3 Benefits Of Guardianship Bonds

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If you have been named as the guardian of a disabled individual, you may need to take out a guardianship bond. This is a type of fiduciary bond, and it offers a lot of advantages to both you and your ward. Here's a closer look at the advantages:

1. Fiduciary Bonds Protect the Financial Interests of the Ward

When someone is a ward of another individual, the guardian has a lot of power over the ward's finances. That can lead to potential issues. A bond ensures that the ward's money and assets are protected.

For example, if the guardian misappropriated or steals some of the ward's money, the bond can ensure that the ward doesn't sustain any lasting losses. Essentially, if someone makes a claim, the bond acts as an insurance policy.

2. Guardianship Bonds Make It Easier for You to Become a Trusted Guardian

If you are trying to become a guardian for a disabled adult, taking out a fiduciary bond shows that you are serious about your responsibilities. When you take out a fiduciary bond in this situation, you are basically making a legal statement that if you steal or misuse some of that individual's funds, you promise to repay them.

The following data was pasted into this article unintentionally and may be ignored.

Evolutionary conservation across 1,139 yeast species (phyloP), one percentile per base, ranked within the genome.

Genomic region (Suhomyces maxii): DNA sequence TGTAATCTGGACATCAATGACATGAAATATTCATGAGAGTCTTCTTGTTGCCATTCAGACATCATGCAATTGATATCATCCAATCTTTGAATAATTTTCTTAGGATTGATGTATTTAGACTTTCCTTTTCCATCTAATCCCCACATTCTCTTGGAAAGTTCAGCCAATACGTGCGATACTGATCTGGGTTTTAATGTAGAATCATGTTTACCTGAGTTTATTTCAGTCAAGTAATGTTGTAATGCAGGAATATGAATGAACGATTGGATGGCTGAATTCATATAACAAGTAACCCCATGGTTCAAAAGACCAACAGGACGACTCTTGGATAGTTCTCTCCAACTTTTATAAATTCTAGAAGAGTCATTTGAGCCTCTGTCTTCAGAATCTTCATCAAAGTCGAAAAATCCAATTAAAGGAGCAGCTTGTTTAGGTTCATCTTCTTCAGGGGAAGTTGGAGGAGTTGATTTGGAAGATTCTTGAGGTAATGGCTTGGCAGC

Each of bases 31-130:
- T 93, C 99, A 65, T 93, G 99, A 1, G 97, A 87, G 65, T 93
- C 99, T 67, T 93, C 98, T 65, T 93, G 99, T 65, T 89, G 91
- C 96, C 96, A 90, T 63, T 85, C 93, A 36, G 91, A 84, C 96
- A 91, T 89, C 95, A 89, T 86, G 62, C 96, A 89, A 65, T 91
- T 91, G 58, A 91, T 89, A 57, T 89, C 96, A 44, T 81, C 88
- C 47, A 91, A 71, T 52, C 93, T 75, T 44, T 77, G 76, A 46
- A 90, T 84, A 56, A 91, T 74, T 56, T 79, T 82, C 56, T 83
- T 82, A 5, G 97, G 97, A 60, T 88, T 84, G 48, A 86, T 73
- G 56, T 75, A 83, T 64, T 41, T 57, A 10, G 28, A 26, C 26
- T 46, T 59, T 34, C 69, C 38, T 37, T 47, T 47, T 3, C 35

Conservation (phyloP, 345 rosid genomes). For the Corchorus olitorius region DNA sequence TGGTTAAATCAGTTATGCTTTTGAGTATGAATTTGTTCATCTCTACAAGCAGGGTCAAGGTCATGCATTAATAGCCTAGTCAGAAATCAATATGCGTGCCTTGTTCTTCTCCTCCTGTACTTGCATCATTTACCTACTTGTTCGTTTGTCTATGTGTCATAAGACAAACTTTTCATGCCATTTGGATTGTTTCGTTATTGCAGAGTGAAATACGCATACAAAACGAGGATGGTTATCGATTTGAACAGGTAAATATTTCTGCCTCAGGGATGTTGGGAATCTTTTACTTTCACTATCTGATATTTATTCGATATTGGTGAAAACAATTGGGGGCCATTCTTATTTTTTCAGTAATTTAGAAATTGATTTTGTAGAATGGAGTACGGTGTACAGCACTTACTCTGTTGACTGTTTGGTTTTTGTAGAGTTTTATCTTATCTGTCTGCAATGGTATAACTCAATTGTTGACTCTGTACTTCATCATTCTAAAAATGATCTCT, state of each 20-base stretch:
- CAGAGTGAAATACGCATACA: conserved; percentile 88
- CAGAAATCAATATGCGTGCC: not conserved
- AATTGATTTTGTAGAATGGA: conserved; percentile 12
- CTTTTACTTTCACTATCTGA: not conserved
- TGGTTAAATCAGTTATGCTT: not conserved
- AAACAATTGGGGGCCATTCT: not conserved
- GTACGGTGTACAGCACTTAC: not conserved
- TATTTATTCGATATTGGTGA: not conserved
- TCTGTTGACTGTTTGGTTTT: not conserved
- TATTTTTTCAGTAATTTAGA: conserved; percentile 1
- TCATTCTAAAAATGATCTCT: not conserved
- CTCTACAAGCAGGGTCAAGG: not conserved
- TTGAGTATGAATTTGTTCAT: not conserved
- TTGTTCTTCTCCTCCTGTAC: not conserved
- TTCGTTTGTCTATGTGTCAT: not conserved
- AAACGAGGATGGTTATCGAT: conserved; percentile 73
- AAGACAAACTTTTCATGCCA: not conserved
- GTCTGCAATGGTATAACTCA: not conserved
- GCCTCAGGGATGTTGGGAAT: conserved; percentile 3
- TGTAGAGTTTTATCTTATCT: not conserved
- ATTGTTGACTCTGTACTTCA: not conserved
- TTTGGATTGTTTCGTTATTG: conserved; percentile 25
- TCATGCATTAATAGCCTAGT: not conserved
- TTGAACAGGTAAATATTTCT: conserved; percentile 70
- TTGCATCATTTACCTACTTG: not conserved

Here's how a fiduciary bond works. You, the guardian, act as the principal on the bond; the disabled person and the courts are your obligees, and the company that issues the bond acts as the surety. If the obligees see that you have misused funds, they will initiate a claim. At that point, the surety will cover the amount of the claim, but you will be required to pay the fiduciary.

Because you may be called on to repay the entire amount of the bond, you typically need to have strong credit or assets to get this type of bond. That said, there are companies that work with fiduciaries (guardians) with less than perfect credit.

3. A Fiduciary Bond Can Save You Money

In some cases, the courts may ask you to put up the funds before you take guardianship of an individual. The amount requested by the courts is generally equal to the assets of the disabled person. If that individual has a large estate, that may be an unwieldy amount.

Taking out a fiduciary bond helps you avoid that expense. Generally, when you buy a guardianship bond, you just pay a fraction of the amount requested by the courts. That means that your personal funds aren't tied up. Contact a company that offers money transmitter bonds for more information and assistance.